Investigation of simple model cells resolves deformation mechanisms
Living cells must alter their external form actively, otherwise functions like cell division would not be possible. At the Technical University of Munich (TUM) the biophysicist Professor Andreas Bausch and his team have developed a synthetic cell model to investigate the fundamental principles of the underlying cellular mechanics.
Living cells do not lead a relaxed life: They are perpetually busy adapting their physical shape. When they divide, cells must massively restructure their overall form. When they absorb material, their outer membrane must deform strongly. And when they move about, they must first decide what is front and what is back before their built-in molecular motors kick in, setting the cell into motion.
Cells are living organisms with all kinds of dynamic functions. The ability of a cell to morph its shape is decisive. During cellular division these processes play an important role, whether in wound healing, embryonic development or spreading of cancer cells throughout the body.
The ways in which cells spontaneously alter their shapes using only a few components is the subject of detailed investigation by the research team of the biophysicist Andreas Bausch, chair of Cellular Biophysics at TU Munich and member of the Cluster of Excellence Nanosystems Initiative Munich. The researchers hope the reconstruction will help them better understand the functions of complex cellular systems.
Model cells for investigations of cellular mechanics
The outer shell of the model cell comprises a double-layered lipid membrane analogous to natural cell membranes. Inside the researchers placed biomolecules that perform important functions in animal cells. In their experiments on the deformation of cells they used oblong actin filaments, which are normally found in the cytoskeleton.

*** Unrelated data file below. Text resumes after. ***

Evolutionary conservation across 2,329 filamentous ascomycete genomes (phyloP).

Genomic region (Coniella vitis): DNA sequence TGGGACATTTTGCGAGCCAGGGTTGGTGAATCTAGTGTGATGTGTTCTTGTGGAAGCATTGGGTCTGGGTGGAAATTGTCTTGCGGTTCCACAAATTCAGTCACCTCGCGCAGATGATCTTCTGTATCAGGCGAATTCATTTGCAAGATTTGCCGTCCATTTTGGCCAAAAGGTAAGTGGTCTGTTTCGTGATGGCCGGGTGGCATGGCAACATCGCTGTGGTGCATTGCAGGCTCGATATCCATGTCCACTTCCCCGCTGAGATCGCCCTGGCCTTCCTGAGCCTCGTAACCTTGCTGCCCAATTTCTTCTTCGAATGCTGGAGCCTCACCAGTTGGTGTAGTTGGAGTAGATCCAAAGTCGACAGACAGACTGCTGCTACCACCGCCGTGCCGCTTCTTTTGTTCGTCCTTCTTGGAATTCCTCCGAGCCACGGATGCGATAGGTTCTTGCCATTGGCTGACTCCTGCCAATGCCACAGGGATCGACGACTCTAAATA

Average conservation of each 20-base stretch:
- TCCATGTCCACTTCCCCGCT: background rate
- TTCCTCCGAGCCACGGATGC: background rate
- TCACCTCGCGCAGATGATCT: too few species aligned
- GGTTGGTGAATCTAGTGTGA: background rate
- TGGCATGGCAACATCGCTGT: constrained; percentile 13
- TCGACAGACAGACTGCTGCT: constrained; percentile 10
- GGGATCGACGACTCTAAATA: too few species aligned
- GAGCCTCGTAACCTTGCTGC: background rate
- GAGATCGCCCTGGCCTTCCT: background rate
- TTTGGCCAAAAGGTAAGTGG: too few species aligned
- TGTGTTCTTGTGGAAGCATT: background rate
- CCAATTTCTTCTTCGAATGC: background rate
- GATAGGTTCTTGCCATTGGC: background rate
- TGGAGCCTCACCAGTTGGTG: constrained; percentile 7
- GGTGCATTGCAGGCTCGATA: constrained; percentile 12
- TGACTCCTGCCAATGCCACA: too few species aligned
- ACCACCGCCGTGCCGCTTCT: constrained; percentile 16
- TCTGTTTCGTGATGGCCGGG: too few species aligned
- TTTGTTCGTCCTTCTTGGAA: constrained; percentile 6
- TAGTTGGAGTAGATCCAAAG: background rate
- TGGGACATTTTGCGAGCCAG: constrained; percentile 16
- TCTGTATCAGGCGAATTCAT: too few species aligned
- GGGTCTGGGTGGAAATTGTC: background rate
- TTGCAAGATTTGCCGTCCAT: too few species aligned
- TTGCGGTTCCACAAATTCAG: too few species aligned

In addition, they added the protein aniline, which facilitates the joining of actin filaments to impart the cell structural stability, and myosin as a molecular motor, which the cells need to generate the energy required for cellular deformation.
In their experiment, the researchers analyzed under which conditions the model cells spontaneously undergo deformations in which the cytoskeleton membrane either takes on a concave form or, in certain regions, forms a bubble-like protrusion in a process referred to as "blebbing". The forces exerted on the external form of the cells counteract respective forces in the lipid membrane.
"The interplay between cytoskeleton and cell membrane holds the key to all changes in form," says Etienne Loiseau of Bausch's working group and lead author of the current study. "To date cytoskeletons and vesicles were normally observed separately. The interaction of these two essential components was hardly investigated."
Focusing on the essentials
The model cell created in the project funded by the Cluster of Excellence Nanosystems Initiative Munich works with a small number of components. The respective concentrations of the involved proteins can be adjusted as required and precisely controlled.
Bausch and his colleagues demonstrated that the interactions between the proteins in the presence of all other components are the key. It is only through the interplay of the various components that biological functions emerge. Evidently, the concentration of components is decisive for the manner in which cells alter their form.
"Amazingly, the same system of proteins that affect the protuberance of membranes (blebbing) lead, in slightly different concentrations, merely to extreme deformations," says Bausch. "Understanding the interactions of the proteins in context is essential - it is the reciprocal actions of the proteins that define the functions."
Understanding the mechanisms of action
Although biologists managed to identify the involved proteins and genes in elaborate cell-biological and biochemical experiments, due to the complexity of the cells it is generally not possible to also understand the fundamental mechanisms of action. "Our bottom-up approach based on the synthetic cell model is useful for understanding and explaining important functional relationships," says Professor Bausch.
As yet, the experiments on cellular deformation only work in static systems. In their next step the scientists hope to reconstruct the dynamic processes, as well. They want to allow the formation and dispersion of bubbles in the cytoskeleton membrane as it occurs in nature, thereby creating artificial model cells that can exist and move about autonomously.